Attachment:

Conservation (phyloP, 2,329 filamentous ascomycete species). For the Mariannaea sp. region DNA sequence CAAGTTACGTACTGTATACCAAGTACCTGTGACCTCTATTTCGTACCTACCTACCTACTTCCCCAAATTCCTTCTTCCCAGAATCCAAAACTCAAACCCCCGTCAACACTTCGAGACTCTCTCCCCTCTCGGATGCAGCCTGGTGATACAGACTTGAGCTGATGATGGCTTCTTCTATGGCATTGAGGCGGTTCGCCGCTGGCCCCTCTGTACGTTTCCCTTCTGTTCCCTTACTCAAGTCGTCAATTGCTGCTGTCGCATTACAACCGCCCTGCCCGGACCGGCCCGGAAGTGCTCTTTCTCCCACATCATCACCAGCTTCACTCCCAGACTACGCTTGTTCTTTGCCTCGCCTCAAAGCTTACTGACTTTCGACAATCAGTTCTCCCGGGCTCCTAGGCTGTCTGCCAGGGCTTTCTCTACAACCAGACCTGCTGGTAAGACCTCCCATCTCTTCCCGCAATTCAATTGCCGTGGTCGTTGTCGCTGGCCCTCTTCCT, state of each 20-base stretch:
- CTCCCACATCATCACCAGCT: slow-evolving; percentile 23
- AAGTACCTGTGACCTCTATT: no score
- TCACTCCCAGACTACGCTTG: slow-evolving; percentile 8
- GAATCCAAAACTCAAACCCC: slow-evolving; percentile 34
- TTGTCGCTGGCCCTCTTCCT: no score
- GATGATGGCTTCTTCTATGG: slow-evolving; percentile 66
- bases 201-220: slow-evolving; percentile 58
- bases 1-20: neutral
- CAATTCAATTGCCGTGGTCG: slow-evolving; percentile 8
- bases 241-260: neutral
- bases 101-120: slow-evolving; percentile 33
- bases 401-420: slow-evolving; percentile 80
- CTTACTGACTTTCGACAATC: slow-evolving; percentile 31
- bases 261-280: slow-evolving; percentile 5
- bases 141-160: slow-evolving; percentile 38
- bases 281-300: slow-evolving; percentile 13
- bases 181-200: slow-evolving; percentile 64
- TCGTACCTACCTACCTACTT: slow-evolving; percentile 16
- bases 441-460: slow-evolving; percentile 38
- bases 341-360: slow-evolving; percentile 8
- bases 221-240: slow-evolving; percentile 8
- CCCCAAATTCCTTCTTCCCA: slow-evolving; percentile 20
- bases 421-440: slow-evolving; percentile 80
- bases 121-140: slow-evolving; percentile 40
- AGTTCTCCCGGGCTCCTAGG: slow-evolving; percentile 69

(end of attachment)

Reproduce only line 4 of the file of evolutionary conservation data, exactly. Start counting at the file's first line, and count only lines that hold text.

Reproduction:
- TCACTCCCAGACTACGCTTG: slow-evolving; percentile 8